A few years ago, I completed a Change Leadership professional certificate (Cornell University) that included a course on Navigating Power Relationships. As the name implies, the content was mostly about looking at your own power in professional settings (ie the power you have through an org chart, by nature of your expertise, etc.), but there was also an assignment to analyze your network. I learned to think in a more deliberate way about networking through this exercise and to be more thoughtful about balancing nodes and considering strong and weak ties. It may seem counter-intuitive, but research shows your weak ties may be more valuable than strong ties — particularly for new knowledge and unknown opportunities.
I’ve adapted the following process from the Cornell assignment to examine your own professional network (you will consider personal connections, too, but this is primarily for professional outcomes):
Step One: Identify Nodes
Use the following grid to identify 25 important people in your professional and personal life. The assignment involved 30 names on a 6 x 5 grid — you can expand the number if you have a large network by adding rows — but 25 feels more manageable to me.
Definitions of category headings:
Collaborators — the people you bounce ideas off, talk about business or work-related projects or topics. Or, near and dear to my heart, you may talk books, podcasts, articles.
Promoters — these are the folks you have connected with for job searches in the past. They make intros, give you feedback on your pitch, resume, help you evaluate offers.
Connectors — people in your current company or industry that don’t necessarily fit elsewhere but can possibly open doors to other networks or resources. An interesting point on this — these are people that you may not interact with frequently, but they would at least recognize your name on a reach out.
Mentors — people who assist in your professional development.
Friends — no deep explanation needed, but consider your closest, those you like to spend the most time with.
Note: A person can appear in more than one column — you may have some Swiss Army knife types in your network. Also, the exercise had us look at the window of the past year, but that may not apply as well for you (for example, you may not have undertaken a job search recently). I don’t believe the timeframe necessarily changes the usefulness of the exercise.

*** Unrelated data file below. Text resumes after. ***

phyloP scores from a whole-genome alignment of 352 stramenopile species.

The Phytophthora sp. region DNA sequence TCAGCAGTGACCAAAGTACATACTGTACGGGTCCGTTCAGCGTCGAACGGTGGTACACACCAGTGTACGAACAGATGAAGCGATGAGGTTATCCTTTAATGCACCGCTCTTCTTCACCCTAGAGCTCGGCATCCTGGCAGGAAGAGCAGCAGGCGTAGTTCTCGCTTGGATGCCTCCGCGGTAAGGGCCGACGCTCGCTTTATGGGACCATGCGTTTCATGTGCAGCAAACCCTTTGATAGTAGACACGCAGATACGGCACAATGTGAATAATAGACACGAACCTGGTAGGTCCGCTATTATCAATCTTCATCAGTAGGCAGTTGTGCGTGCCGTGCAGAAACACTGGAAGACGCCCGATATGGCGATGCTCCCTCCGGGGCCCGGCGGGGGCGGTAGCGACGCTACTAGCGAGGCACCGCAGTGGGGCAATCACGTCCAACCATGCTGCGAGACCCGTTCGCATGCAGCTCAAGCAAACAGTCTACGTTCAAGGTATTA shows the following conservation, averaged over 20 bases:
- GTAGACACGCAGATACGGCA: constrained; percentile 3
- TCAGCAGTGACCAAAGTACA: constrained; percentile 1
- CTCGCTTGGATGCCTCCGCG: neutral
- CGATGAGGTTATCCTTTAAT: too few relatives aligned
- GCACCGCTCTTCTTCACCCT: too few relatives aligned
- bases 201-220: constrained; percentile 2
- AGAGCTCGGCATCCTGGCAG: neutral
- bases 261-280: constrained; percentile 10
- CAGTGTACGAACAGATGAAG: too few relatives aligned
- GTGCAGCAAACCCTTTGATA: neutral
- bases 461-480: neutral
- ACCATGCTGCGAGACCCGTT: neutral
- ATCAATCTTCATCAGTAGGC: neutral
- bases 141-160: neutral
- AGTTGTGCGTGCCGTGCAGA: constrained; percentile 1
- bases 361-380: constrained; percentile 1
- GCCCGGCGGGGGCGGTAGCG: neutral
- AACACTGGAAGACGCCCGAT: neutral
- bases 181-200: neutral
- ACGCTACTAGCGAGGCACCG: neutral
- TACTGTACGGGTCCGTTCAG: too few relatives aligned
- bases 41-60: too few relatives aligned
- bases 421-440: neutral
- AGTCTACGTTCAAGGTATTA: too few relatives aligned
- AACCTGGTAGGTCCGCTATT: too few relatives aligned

Step Two: Create Your Network Map
- Line through people in more than one column, but leave their name in at least one category.
- Circle the people you consider strong ties.
- Draw lines between any two people that know each other.
Step Three: Analyze
Size — do you have a lot of Swiss Army knives (many names repeated across categories)? If so, your network may be smaller than you think (the course describes this as effective vs nominal size).
Density — do many people already know each other? If yes, you have a denser network.
Constraint — did you circle several strong ties? This indicates a more constrained network.
Next, look at the numbers. How many people:
____ have the same industry background as you
____ work at the same company as you
____ live in the same geographic region
____ are more junior than you in experience
____ have the same level of experience as you
____ are more senior than you in experience
____ are more junior than you in organizational position
____ are equal to you in organizational position
____ are more senior than you in organizational position
____ share one affinity group with you (a group formed around an interest or common goal)
____ share more than one affinity group with you
This last part of the exercise looks at the heterogeneity (diversity) of your network and helps you think deeper about where you can source new thinking. As noted earlier, weak ties can bring new ideas and new opportunities. They are also the connectors to other networks and promote sharing across a wider variety of people. Cultivate these relationships — there may be a fantastic opportunity waiting for you.
My own learnings:
I’ve got gaps in the mentor category. (I did have to cross out a few that were already in other categories for me). Always looking and open for this type of relationship.
I’m doing fairly well on my weak ties but that has taken a great deal of effort for me. Although I am a very curious person and like to discuss ideas with new people, I’m not naturally wired to reach out to more sporadic connections as I feel as though I am imposing. Funnily enough, I don’t mind when it goes the other way and weak ties reach out to me — I welcome the interaction.
I’ve got some great Collaborators and offer a big thanks to the Promoters in my life.
Oh, and Connectors, I’ll be in touch!